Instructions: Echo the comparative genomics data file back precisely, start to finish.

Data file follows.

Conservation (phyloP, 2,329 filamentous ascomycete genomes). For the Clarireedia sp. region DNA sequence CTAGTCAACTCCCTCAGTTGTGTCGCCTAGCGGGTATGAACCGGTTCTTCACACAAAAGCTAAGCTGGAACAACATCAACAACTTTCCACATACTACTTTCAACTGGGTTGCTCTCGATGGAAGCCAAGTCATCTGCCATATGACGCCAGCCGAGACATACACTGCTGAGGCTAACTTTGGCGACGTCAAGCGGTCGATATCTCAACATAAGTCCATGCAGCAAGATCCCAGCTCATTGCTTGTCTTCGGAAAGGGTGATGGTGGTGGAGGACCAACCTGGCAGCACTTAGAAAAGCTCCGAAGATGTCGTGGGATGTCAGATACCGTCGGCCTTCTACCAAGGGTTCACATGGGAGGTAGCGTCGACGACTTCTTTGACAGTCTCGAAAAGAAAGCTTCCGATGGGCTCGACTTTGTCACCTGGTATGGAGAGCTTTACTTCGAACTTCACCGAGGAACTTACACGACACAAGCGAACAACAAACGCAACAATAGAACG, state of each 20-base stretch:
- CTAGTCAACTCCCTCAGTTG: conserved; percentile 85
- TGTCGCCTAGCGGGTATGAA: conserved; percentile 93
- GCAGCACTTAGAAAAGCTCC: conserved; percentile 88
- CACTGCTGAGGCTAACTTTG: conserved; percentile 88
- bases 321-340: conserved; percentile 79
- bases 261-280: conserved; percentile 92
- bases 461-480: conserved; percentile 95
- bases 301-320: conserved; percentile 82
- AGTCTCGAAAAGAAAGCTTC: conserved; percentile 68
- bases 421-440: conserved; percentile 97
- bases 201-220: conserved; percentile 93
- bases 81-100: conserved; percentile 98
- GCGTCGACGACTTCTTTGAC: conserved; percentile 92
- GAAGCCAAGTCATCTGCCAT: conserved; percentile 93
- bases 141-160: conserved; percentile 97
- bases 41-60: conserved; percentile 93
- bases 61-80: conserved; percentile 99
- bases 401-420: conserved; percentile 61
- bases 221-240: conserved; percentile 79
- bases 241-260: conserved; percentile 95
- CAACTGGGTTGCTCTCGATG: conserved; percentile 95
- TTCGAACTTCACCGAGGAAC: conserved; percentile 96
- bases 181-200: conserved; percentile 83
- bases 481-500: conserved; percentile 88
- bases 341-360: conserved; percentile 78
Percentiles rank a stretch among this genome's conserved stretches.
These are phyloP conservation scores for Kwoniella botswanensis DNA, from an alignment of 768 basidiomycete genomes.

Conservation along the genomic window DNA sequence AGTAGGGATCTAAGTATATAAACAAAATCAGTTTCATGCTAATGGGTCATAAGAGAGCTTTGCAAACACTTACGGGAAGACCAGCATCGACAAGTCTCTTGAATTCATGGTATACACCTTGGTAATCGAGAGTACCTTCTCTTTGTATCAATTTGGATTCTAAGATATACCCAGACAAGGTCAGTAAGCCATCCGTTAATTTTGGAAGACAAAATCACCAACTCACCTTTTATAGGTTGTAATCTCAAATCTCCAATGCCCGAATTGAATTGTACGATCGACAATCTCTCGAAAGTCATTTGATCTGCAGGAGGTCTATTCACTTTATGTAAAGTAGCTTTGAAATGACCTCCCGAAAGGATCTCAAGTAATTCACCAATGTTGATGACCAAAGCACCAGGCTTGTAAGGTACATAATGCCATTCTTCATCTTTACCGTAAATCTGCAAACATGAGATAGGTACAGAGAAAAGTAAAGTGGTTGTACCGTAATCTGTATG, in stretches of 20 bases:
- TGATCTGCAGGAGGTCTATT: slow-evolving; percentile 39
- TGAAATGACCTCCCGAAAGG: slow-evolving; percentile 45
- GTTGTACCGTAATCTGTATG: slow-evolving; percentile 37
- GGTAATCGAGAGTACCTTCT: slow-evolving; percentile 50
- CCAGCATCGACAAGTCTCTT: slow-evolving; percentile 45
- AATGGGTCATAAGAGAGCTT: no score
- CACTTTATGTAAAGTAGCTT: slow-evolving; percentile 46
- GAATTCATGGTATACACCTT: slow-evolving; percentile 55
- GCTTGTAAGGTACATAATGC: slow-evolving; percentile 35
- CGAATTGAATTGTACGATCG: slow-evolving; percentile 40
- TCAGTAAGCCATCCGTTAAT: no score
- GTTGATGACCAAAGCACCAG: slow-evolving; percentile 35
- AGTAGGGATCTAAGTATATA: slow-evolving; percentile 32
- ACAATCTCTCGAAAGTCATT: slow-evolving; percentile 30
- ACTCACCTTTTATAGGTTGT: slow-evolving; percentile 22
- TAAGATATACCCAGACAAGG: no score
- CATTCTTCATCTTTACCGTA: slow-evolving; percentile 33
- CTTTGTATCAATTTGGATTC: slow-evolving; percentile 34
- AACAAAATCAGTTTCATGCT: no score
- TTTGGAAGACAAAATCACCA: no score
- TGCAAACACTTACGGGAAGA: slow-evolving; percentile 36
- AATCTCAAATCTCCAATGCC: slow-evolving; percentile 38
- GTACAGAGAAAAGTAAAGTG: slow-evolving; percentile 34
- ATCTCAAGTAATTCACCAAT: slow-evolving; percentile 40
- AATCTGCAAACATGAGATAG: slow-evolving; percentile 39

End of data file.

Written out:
Conservation (phyloP, 2,329 filamentous ascomycete genomes). For the Clarireedia sp. region DNA sequence CTAGTCAACTCCCTCAGTTGTGTCGCCTAGCGGGTATGAACCGGTTCTTCACACAAAAGCTAAGCTGGAACAACATCAACAACTTTCCACATACTACTTTCAACTGGGTTGCTCTCGATGGAAGCCAAGTCATCTGCCATATGACGCCAGCCGAGACATACACTGCTGAGGCTAACTTTGGCGACGTCAAGCGGTCGATATCTCAACATAAGTCCATGCAGCAAGATCCCAGCTCATTGCTTGTCTTCGGAAAGGGTGATGGTGGTGGAGGACCAACCTGGCAGCACTTAGAAAAGCTCCGAAGATGTCGTGGGATGTCAGATACCGTCGGCCTTCTACCAAGGGTTCACATGGGAGGTAGCGTCGACGACTTCTTTGACAGTCTCGAAAAGAAAGCTTCCGATGGGCTCGACTTTGTCACCTGGTATGGAGAGCTTTACTTCGAACTTCACCGAGGAACTTACACGACACAAGCGAACAACAAACGCAACAATAGAACG, state of each 20-base stretch:
- CTAGTCAACTCCCTCAGTTG: conserved; percentile 85
- TGTCGCCTAGCGGGTATGAA: conserved; percentile 93
- GCAGCACTTAGAAAAGCTCC: conserved; percentile 88
- CACTGCTGAGGCTAACTTTG: conserved; percentile 88
- bases 321-340: conserved; percentile 79
- bases 261-280: conserved; percentile 92
- bases 461-480: conserved; percentile 95
- bases 301-320: conserved; percentile 82
- AGTCTCGAAAAGAAAGCTTC: conserved; percentile 68
- bases 421-440: conserved; percentile 97
- bases 201-220: conserved; percentile 93
- bases 81-100: conserved; percentile 98
- GCGTCGACGACTTCTTTGAC: conserved; percentile 92
- GAAGCCAAGTCATCTGCCAT: conserved; percentile 93
- bases 141-160: conserved; percentile 97
- bases 41-60: conserved; percentile 93
- bases 61-80: conserved; percentile 99
- bases 401-420: conserved; percentile 61
- bases 221-240: conserved; percentile 79
- bases 241-260: conserved; percentile 95
- CAACTGGGTTGCTCTCGATG: conserved; percentile 95
- TTCGAACTTCACCGAGGAAC: conserved; percentile 96
- bases 181-200: conserved; percentile 83
- bases 481-500: conserved; percentile 88
- bases 341-360: conserved; percentile 78
Percentiles rank a stretch among this genome's conserved stretches.
These are phyloP conservation scores for Kwoniella botswanensis DNA, from an alignment of 768 basidiomycete genomes.

Conservation along the genomic window DNA sequence AGTAGGGATCTAAGTATATAAACAAAATCAGTTTCATGCTAATGGGTCATAAGAGAGCTTTGCAAACACTTACGGGAAGACCAGCATCGACAAGTCTCTTGAATTCATGGTATACACCTTGGTAATCGAGAGTACCTTCTCTTTGTATCAATTTGGATTCTAAGATATACCCAGACAAGGTCAGTAAGCCATCCGTTAATTTTGGAAGACAAAATCACCAACTCACCTTTTATAGGTTGTAATCTCAAATCTCCAATGCCCGAATTGAATTGTACGATCGACAATCTCTCGAAAGTCATTTGATCTGCAGGAGGTCTATTCACTTTATGTAAAGTAGCTTTGAAATGACCTCCCGAAAGGATCTCAAGTAATTCACCAATGTTGATGACCAAAGCACCAGGCTTGTAAGGTACATAATGCCATTCTTCATCTTTACCGTAAATCTGCAAACATGAGATAGGTACAGAGAAAAGTAAAGTGGTTGTACCGTAATCTGTATG, in stretches of 20 bases:
- TGATCTGCAGGAGGTCTATT: slow-evolving; percentile 39
- TGAAATGACCTCCCGAAAGG: slow-evolving; percentile 45
- GTTGTACCGTAATCTGTATG: slow-evolving; percentile 37
- GGTAATCGAGAGTACCTTCT: slow-evolving; percentile 50
- CCAGCATCGACAAGTCTCTT: slow-evolving; percentile 45
- AATGGGTCATAAGAGAGCTT: no score
- CACTTTATGTAAAGTAGCTT: slow-evolving; percentile 46
- GAATTCATGGTATACACCTT: slow-evolving; percentile 55
- GCTTGTAAGGTACATAATGC: slow-evolving; percentile 35
- CGAATTGAATTGTACGATCG: slow-evolving; percentile 40
- TCAGTAAGCCATCCGTTAAT: no score
- GTTGATGACCAAAGCACCAG: slow-evolving; percentile 35
- AGTAGGGATCTAAGTATATA: slow-evolving; percentile 32
- ACAATCTCTCGAAAGTCATT: slow-evolving; percentile 30
- ACTCACCTTTTATAGGTTGT: slow-evolving; percentile 22
- TAAGATATACCCAGACAAGG: no score
- CATTCTTCATCTTTACCGTA: slow-evolving; percentile 33
- CTTTGTATCAATTTGGATTC: slow-evolving; percentile 34
- AACAAAATCAGTTTCATGCT: no score
- TTTGGAAGACAAAATCACCA: no score
- TGCAAACACTTACGGGAAGA: slow-evolving; percentile 36
- AATCTCAAATCTCCAATGCC: slow-evolving; percentile 38
- GTACAGAGAAAAGTAAAGTG: slow-evolving; percentile 34
- ATCTCAAGTAATTCACCAAT: slow-evolving; percentile 40
- AATCTGCAAACATGAGATAG: slow-evolving; percentile 39